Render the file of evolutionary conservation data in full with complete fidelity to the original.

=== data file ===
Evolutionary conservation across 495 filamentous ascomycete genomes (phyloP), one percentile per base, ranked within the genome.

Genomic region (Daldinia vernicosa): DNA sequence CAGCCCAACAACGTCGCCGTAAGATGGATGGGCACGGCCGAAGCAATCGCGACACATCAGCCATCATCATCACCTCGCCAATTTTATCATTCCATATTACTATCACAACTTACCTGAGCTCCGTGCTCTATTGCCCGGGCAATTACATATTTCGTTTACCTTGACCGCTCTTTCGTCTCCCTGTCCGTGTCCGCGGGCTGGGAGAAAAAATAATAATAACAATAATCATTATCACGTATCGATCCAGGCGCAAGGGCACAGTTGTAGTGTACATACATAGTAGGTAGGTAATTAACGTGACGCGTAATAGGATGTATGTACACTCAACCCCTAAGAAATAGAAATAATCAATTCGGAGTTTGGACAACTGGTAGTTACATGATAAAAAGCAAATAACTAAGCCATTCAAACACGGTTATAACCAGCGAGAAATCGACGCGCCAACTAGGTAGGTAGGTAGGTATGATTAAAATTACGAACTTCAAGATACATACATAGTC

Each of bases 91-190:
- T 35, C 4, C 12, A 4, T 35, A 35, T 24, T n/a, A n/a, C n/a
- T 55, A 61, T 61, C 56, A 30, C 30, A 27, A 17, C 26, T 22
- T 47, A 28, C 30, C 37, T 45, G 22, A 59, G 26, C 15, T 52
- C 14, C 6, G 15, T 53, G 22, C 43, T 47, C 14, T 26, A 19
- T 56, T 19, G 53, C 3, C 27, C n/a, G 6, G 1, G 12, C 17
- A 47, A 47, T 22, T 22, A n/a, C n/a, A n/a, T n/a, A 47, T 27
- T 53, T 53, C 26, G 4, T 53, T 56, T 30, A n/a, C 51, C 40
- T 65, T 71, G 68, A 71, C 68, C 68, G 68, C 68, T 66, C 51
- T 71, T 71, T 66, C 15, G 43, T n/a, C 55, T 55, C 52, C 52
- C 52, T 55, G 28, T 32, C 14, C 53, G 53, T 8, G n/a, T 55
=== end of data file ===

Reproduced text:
Evolutionary conservation across 495 filamentous ascomycete genomes (phyloP), one percentile per base, ranked within the genome.

Genomic region (Daldinia vernicosa): DNA sequence CAGCCCAACAACGTCGCCGTAAGATGGATGGGCACGGCCGAAGCAATCGCGACACATCAGCCATCATCATCACCTCGCCAATTTTATCATTCCATATTACTATCACAACTTACCTGAGCTCCGTGCTCTATTGCCCGGGCAATTACATATTTCGTTTACCTTGACCGCTCTTTCGTCTCCCTGTCCGTGTCCGCGGGCTGGGAGAAAAAATAATAATAACAATAATCATTATCACGTATCGATCCAGGCGCAAGGGCACAGTTGTAGTGTACATACATAGTAGGTAGGTAATTAACGTGACGCGTAATAGGATGTATGTACACTCAACCCCTAAGAAATAGAAATAATCAATTCGGAGTTTGGACAACTGGTAGTTACATGATAAAAAGCAAATAACTAAGCCATTCAAACACGGTTATAACCAGCGAGAAATCGACGCGCCAACTAGGTAGGTAGGTAGGTATGATTAAAATTACGAACTTCAAGATACATACATAGTC

Each of bases 91-190:
- T 35, C 4, C 12, A 4, T 35, A 35, T 24, T n/a, A n/a, C n/a
- T 55, A 61, T 61, C 56, A 30, C 30, A 27, A 17, C 26, T 22
- T 47, A 28, C 30, C 37, T 45, G 22, A 59, G 26, C 15, T 52
- C 14, C 6, G 15, T 53, G 22, C 43, T 47, C 14, T 26, A 19
- T 56, T 19, G 53, C 3, C 27, C n/a, G 6, G 1, G 12, C 17
- A 47, A 47, T 22, T 22, A n/a, C n/a, A n/a, T n/a, A 47, T 27
- T 53, T 53, C 26, G 4, T 53, T 56, T 30, A n/a, C 51, C 40
- T 65, T 71, G 68, A 71, C 68, C 68, G 68, C 68, T 66, C 51
- T 71, T 71, T 66, C 15, G 43, T n/a, C 55, T 55, C 52, C 52
- C 52, T 55, G 28, T 32, C 14, C 53, G 53, T 8, G n/a, T 55